BT: “Yes. Waffle House is a restaurant chain in the South that’s like I-HOP but better, in my personal opinion. It’s like your typical diner, fast food chain.”

Me: “Perfect, continue.”

BT: “Right. So Waffle Houses never close, ever, except when a storm is really bad. So meteorologists started realizing that there was a correlation between the severity of a storm and Waffle House closures in the area, and realized they could track storms by Waffle House. If a Waffle House is closed in an area with a storm, then it’s all over. So if a storm is coming and people are thinking about sheltering in place, someone will usually ask, ‘well, is Waffle House closed?’ If it’s not, then the storm’s not severe enough, and you can continue on with your daily life.”

Analysis: I find the cultural significance of Waffle House to be interesting in this folk belief. Rather than trusting an institution like the National Weather Service, there’s a greater priority and belief in the knowledge of a local chain like Waffle House. Although Waffle House is a regional chain restaurant, the individual management and function of individual restaurants likely contributes to their reputation as feeling more “local” compared to a nationalized weather service. As a gathering place that is consistent and dependable in hours, the ironic trust in Waffle House over any other means to informally gauge weather is humorous of course, but also says a lot about regionalized trust and identity.

Nashville Hot Chicken Origin Story

Background: My informant, HT, is currently a student at Vanderbilt University. Interview conducted over FaceTime.

Me: “Tell me about the story behind Nashville hot chicken.”

HT: “Okay. So the story of Nashville hot chicken is that there was like a guy, a husband, who was asking his wife to make him fried chicken. But she found out that he was cheating on her, so she was super pissed. She was like, I’m gonna make his fried chicken but spike it with spicy shit, hot peppers. He eats it and is like yo that’s like straight fire. Nashville has a lot of local hot chicken chains like Hattie B’s. But the real hot chicken is not in the chains.”

Me: “Who did you hear this story from?”

HT: “I heard it from my supervisor at the library who’s a Nashville native.”

Me: Do you think the story is real?

HT: Yeah, I mean it makes sense. Plus I trust my supervisor, especially because they’re a Nashville native. That’s like finding a unicorn here.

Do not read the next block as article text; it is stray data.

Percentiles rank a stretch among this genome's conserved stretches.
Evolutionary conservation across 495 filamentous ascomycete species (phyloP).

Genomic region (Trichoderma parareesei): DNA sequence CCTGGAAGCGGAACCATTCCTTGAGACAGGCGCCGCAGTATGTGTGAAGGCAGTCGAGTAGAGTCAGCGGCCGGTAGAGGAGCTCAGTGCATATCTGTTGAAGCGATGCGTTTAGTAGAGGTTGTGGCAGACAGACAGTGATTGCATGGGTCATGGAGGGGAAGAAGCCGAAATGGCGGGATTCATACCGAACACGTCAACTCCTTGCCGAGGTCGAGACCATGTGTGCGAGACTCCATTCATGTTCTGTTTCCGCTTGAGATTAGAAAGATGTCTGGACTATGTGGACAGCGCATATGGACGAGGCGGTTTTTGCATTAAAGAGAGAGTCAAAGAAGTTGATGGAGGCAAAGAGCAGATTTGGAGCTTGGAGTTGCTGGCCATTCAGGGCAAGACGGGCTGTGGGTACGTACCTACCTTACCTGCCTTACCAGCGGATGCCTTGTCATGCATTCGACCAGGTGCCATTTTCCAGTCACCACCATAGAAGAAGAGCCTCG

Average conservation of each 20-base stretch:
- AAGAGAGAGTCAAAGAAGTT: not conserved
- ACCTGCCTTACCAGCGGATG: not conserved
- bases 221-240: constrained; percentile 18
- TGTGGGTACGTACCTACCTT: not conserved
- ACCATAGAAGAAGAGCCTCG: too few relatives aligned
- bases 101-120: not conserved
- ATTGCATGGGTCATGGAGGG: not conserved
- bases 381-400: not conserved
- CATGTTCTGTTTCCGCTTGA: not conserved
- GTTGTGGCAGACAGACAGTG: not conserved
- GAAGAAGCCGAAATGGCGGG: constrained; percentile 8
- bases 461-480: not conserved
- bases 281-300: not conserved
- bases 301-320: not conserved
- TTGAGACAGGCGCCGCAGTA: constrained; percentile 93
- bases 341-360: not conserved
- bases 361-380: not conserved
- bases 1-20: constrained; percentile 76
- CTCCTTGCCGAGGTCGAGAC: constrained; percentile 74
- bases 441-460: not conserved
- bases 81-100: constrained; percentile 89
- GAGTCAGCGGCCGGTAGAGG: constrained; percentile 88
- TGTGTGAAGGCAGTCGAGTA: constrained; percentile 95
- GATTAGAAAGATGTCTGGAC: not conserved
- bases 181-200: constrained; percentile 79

Analysis: I think the Nashville Hot Chicken story is the perfect example of a legend with room for multiplicity and variation. It’s an entirely logical and plausible story, but I can also see how it could easily be re-told with infinitely small twists and tweaks that would cater to whichever audience it was being told to. As far as food goes, the scenario is extremely common, similar to the creation of fries (I believe potatoes were unintentionally deep fried to the unexpected delight of the customer), which echoes many of the same themes as this story. The way it was also passed through word of mouth to my informant very much makes it a performance, and not institutionalized, particularly through the prevalence of hot chicken outside of chain restaurants as well.

North German Canning Superstition


HH is a retired former housewife who lives in Westergellersen, a small village in northern Germany.

Main Piece:

“Frauen sollten kein Gemüse einkochen wenn sie ihre Regel haben. Die Gläser werden dann nicht richtig schließen.”


Women shouldn’t be canning any vegetables while they’re on their period. If they do, the jars won’t close right.


There are many superstitions about the female menstrual cycle, many delineating the things women should and shouldn’t do while they are actively menstruating. The informant does not recall any further logic behind the superstition, only that the jars won’t seal correctly. Given that canning is largely seen as women’s work, and that having a good seal on the jars is vitally important for the long-term preservation of the food, it does seem reasonable that a superstition around women’s bodies would be connected to this important facet of women’s work.

Given that this is a superstition, and therefore a magical folk belief, this belief would fall under the umbrella of Sympathetic Magic, specifically Homeopathic. My interpretation of the metaphor involved in this magical belief is that if the woman canning is menstruating, her body is momentarily shedding bodily substances and fluids, rather than how she is ‘sealed’ during the rest of her cycle. So, a woman must be ‘sealed’ herself while canning, otherwise the ‘unsealed’ trait of her body would metaphorically translate to the jar, not letting it properly seal.